Summary : Spitsbergen and the Svalbard archipelago offer a tremendous wildlife experience, as well as a fascinating lesson in glaciology. First used as a whaling base in the 17th and 18th centuries, the islands are now celebrated as a breeding ground for many seabirds, along with marine mammals and the elusive polar bear. Your expedition ship is the Akademik Sergey Vavilov, perfectly suited for remote polar exploration. With her high ice classification, you are able to push further to the north, along the edge of the ice pack. Here, the icon of the Arctic—the polar bear—is encountered hunting for seals and other protein sources to sustain them through the Arctic summer. Throughout your journey, enjoy a comprehensive series of presentations by polar experts, providing an excellent background to the expedition. Days are busy with shore excursions to places of historic interest, visits to wildlife colonies, viewing the exquisite native flora and soaking up the stunning landscapes. Short or long hikes on shore are another feature along with regular cruising in Zodiacs. Sea kayaking is another popular option. The voyage focuses on the western and northern coast of Spitsbergen, and as far north as the permanent pack ice. This area has the highest concentration of wildlife and places of historic and scenic interest in the archipelago.
Activities : Birding, Child-Friendly, Hiking, Kayaking, Photography, Triple/Quad Cabins
NEW – Child and student rates are now available
$5,695 to $11,395
Embark your expedition ship in Longyearbyen, throw the lines, and sail out of Adventfjorden and into Isfjorden during the early evening. With almost 24 hours of daylight at this time of the year, enjoy the views from the outer decks of the ship as you depart. Meet fellow passengers and the expedition team during an introductory briefing and enjoy a welcome dinner as you set sail.
Beluga whales are frequently seen transiting the narrow sound near Bourbonhamna. It is estimated there are approximately five to ten thousand belugas in the Svalbard population. The beluga has no dorsal fin, a diagnostic feature of whale species that live in the high Arctic such as the narwhal and bowhead. It has been postulated that the Beluga’s lack of a dorsal fin is an adaptation to living in waters that are frequently covered by ice. On your shore excursion, an old hunting cabin and other artifacts are points of interest during your scenic hike to Ingebrigstenbukta. However, it is the massive piles of beluga whalebones that catch attention. The bones and all artifacts are protected by the Svalbard Government. While wandering on shore, you might glimpse the dozens of reindeer that inhabit the area.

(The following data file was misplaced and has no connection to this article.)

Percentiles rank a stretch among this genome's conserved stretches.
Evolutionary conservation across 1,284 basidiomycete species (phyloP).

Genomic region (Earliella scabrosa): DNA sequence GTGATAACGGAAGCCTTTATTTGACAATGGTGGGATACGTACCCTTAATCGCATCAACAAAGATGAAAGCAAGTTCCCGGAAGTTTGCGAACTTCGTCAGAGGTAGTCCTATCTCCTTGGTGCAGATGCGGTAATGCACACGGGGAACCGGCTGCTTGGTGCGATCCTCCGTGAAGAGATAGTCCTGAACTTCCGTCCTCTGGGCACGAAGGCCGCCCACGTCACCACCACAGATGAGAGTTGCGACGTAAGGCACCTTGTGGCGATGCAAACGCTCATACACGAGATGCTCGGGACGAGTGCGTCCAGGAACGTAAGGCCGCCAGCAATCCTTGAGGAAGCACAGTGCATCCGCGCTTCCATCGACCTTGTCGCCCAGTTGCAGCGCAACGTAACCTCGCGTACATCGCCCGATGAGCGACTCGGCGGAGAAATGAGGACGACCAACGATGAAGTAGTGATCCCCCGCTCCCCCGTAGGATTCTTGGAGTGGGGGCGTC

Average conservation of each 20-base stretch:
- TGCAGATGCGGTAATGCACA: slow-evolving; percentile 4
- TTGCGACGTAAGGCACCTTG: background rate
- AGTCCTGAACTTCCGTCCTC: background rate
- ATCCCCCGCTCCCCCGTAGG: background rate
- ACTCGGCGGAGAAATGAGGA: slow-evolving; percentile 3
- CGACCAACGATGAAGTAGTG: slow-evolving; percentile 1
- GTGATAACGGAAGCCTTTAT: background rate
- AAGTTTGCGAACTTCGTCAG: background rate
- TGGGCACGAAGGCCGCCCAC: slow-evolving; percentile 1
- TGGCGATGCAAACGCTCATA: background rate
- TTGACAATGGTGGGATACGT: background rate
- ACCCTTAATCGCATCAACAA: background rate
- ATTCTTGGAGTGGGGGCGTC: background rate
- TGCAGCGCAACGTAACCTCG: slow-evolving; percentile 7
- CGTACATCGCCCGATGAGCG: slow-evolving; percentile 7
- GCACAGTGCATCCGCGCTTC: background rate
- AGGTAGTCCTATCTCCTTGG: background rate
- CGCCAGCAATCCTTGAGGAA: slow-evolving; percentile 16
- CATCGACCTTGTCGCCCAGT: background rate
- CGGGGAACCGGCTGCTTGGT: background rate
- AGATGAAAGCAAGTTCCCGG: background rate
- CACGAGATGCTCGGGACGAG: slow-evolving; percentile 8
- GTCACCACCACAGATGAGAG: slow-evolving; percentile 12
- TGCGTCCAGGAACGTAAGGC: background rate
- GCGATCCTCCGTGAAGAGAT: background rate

Lilliehook Glacier, at the head of the northwestern arm of Krossfjorden, is an incredible sight. The glacier face stretches almost seven kilometers and has a height of around 80 meters. Viewed from the ship or on a Zodiac cruise, come to appreciate the enormous scale of your surroundings. The shores of Krossfjorden are home to numerous bird colonies and a variety of different species. Anchor off one small harbor and cruise in the Zodiacs along the bird cliffs near the 14th of July Glacier. Cruising the dark waters, stay on the lookout for bearded and ringed seals, both species are known to frequent this fjord.
No trip along the north coast of Spitsbergen would be complete without a visit to Monacobreen (Monaco Glacier). A wide glacier face at the head of the fjord makes for spectacular kayaking and Zodiac cruising. The coastal plain near the mouth of Liefdefjorden offers superb hiking and is often a great place to spot polar bears that come here to hunt for ringed seals or feed on bird's eggs.